IUP BASKETBALL: Former baseball player gets second chance on court
When Jesse Bosnik hung up his spikes, he figured that was it.
The games were over. It was time to stop being a big kid and grow into a man.
Bosnik played three years of pro baseball in the Los Angeles Dodgers organization. When it became apparent he wasn’t going to make it to the major leagues, he decided it was time to retire from the game and get on with his life.
“To make a long, long, long story short,” he said, “I guess I just saw the writing on the wall and didn’t think I was going to play in the big leagues as a Dodger and thought it was time to move on. Life is a bunch of decisions, and I thought it was time to grow up and have a big-boy job, and here I am still trying to be a kid.”
Bosnik lived his dream. It didn’t turn out the way he wanted, but it wasn’t quite time to become a big boy, either.
Now 25, he was offered a chance to pursue his first love, basketball, and he jumped at the opportunity to spend one season at IUP. A graduate student pursuing a master’s degree, he is a key contributor for the 14-1 Crimson Hawks.
“I really didn’t have any intentions of doing this once I retired from baseball,” Bosnik, who was drafted in 2010 by the Dodgers in the 13th round out of St. Bonavenure, said.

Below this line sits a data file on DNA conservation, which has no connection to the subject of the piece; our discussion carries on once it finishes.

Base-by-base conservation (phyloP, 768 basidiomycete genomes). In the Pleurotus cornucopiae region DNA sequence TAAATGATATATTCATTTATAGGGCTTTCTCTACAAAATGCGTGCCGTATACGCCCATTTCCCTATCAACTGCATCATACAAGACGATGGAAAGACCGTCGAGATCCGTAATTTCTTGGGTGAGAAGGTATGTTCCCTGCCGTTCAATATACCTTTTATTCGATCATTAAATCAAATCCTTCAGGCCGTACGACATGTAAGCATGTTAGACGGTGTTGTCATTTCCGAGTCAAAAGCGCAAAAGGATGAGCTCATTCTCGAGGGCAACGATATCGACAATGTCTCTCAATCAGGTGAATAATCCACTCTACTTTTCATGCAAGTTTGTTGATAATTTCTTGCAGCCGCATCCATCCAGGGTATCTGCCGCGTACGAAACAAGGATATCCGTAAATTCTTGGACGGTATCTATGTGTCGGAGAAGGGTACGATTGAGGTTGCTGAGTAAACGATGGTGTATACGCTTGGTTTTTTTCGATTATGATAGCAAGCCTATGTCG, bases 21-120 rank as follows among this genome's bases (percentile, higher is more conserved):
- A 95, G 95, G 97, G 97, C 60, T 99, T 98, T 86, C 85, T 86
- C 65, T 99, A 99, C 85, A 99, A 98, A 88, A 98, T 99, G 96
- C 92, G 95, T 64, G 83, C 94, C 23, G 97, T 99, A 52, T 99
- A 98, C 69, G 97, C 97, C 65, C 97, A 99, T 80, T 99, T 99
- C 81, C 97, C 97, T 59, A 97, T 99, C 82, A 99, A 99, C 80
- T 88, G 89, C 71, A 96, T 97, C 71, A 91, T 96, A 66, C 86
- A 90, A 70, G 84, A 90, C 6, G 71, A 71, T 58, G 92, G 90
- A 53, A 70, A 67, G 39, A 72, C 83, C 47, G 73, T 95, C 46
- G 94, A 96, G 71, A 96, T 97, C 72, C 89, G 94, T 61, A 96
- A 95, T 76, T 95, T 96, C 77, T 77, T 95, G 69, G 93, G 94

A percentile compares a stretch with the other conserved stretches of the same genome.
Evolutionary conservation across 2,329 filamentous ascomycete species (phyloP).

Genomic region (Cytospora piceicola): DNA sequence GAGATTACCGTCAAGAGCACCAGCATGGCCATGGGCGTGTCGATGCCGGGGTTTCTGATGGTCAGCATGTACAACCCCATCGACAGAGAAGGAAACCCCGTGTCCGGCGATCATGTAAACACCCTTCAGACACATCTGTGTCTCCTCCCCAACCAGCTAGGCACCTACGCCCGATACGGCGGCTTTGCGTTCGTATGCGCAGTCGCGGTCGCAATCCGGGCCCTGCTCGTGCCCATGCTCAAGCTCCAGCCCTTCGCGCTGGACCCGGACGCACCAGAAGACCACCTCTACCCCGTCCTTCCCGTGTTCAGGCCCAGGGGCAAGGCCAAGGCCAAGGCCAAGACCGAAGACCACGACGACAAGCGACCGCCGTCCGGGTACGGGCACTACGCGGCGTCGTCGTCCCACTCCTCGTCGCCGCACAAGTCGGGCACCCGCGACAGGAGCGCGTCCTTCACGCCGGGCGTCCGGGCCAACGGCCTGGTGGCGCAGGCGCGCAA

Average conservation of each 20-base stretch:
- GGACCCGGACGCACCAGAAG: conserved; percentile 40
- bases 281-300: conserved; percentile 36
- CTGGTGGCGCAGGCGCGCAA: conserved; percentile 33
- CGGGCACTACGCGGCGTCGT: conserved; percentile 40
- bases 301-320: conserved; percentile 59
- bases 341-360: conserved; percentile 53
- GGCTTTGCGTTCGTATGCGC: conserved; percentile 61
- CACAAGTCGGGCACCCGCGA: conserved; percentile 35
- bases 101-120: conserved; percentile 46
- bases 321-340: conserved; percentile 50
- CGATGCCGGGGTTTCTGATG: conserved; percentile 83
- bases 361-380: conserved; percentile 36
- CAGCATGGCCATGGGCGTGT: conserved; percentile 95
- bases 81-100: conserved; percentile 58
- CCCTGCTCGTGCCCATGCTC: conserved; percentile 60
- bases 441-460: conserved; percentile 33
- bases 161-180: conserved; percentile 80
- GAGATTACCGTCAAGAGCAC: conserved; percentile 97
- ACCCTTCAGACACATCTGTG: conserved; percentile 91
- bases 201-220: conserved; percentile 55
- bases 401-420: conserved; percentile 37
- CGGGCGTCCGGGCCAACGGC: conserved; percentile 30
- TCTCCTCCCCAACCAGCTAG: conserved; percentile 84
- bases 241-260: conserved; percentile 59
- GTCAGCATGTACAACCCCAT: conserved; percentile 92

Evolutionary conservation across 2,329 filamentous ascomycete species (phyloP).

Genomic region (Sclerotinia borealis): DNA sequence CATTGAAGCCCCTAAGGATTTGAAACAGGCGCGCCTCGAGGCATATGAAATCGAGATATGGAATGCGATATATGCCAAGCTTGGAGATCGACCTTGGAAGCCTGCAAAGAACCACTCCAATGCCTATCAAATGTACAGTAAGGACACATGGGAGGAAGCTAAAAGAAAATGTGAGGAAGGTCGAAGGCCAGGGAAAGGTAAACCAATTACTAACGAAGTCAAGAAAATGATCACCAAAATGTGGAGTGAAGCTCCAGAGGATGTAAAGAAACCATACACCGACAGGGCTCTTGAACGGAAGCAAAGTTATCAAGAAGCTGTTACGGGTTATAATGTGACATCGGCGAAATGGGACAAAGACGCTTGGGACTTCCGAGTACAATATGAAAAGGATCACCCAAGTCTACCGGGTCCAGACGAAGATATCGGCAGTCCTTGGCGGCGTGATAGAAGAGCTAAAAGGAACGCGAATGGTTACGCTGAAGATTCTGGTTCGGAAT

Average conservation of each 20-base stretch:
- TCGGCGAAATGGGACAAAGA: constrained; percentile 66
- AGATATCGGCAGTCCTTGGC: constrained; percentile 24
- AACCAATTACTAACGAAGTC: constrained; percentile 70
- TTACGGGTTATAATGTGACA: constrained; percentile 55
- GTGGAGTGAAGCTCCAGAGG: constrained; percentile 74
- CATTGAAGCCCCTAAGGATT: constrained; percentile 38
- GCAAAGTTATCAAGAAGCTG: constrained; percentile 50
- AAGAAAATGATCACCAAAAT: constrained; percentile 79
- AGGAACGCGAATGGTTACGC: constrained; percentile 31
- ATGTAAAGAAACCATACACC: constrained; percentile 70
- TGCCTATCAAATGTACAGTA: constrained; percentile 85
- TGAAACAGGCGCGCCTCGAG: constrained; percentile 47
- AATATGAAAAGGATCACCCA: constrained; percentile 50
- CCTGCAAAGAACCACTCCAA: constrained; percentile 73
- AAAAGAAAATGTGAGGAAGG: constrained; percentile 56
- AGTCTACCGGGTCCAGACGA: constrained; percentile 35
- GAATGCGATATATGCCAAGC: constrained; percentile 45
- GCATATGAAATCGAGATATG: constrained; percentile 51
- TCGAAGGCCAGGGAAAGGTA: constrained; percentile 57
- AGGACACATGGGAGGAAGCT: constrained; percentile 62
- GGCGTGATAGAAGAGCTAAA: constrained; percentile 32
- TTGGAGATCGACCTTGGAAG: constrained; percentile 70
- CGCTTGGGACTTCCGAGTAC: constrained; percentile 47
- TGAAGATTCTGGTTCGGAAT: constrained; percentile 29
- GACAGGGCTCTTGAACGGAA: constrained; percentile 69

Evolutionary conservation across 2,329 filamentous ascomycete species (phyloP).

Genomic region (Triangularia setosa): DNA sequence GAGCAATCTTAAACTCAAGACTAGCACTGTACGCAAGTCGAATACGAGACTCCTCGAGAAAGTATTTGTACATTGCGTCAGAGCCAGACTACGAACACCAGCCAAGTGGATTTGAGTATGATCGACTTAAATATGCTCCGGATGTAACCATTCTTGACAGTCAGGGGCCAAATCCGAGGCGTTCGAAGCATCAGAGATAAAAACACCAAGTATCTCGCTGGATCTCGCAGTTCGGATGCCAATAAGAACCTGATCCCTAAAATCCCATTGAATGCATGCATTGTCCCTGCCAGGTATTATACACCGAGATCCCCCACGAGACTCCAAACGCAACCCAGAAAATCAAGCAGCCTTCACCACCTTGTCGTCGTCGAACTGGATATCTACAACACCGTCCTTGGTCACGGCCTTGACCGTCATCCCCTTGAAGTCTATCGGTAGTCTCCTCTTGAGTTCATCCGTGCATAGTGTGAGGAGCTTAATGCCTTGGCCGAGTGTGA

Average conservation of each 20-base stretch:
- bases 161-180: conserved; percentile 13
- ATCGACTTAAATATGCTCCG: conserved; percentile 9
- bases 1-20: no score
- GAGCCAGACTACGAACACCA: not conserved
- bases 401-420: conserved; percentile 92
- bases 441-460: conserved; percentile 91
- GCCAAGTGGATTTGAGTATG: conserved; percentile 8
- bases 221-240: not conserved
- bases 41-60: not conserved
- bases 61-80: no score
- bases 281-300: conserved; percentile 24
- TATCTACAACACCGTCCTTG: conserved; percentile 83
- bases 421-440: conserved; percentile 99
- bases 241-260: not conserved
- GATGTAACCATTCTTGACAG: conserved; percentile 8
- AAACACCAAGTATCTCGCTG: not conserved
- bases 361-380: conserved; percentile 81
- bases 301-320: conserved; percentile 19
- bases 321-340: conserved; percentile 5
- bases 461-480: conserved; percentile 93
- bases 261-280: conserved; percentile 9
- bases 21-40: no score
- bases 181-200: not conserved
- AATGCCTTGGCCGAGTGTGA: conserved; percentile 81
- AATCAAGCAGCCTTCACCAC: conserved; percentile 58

“Coach called me up and gave me the opportunity, and to me it was a no-brainer, a chance to do something I enjoy doing and get an MBA. I took him up on it, and I’m very fortunate.”
Most people get to be a kid only once. Bosnik is getting a second chance.
The opportunity arose when IUP coach Joe Lombardi was in Florida to watch an AAU tournament.
He met an old friend, and during the course of their conversation, Bosnik’s name came up.
Lombardi was more than familiar with Bosnik because he recruited him when he was in high school, and he ran into him on occasion when he visited his daughter at St. Bonaventure.
When Lombardi found out Bosnik had recently retired from baseball, “the wheels started turning,” he said. “I knew he was a good player, and knew he could have helped us six years prior. I knew if he never made a bucket he’d add something to the program and help us win with his maturity and approach. We ask all our guys to be all the way in and focus daily on the team, and Jesse is one of those guys that does that.”
As a high school player at Elk County Catholic, Bosnik was a scorer. Indiana County fans, those from Blairsville in particular, might remember the night in 2006 when Bosnik scored 39 points and helped usher the Bobcats out of the state semifinals. A few days later Bosnik led his team to the state championship.
“That’s probably my favorite game ever,” he said. “The state championship should be, but the state championship is such a blur because there’s so much going on. But that game to go to the state championship and the way I played, scoring 39 or whatever … I lit it up and we moved on and won the state title, the only one in Elk County history. That’s just something I won’t ever forget. It’s pretty neat.”
When Bosnik showed up at IUP he’d hardly touched a basketball in six years while he was playing baseball at St. Bonaventure for three years and in the minors for three more.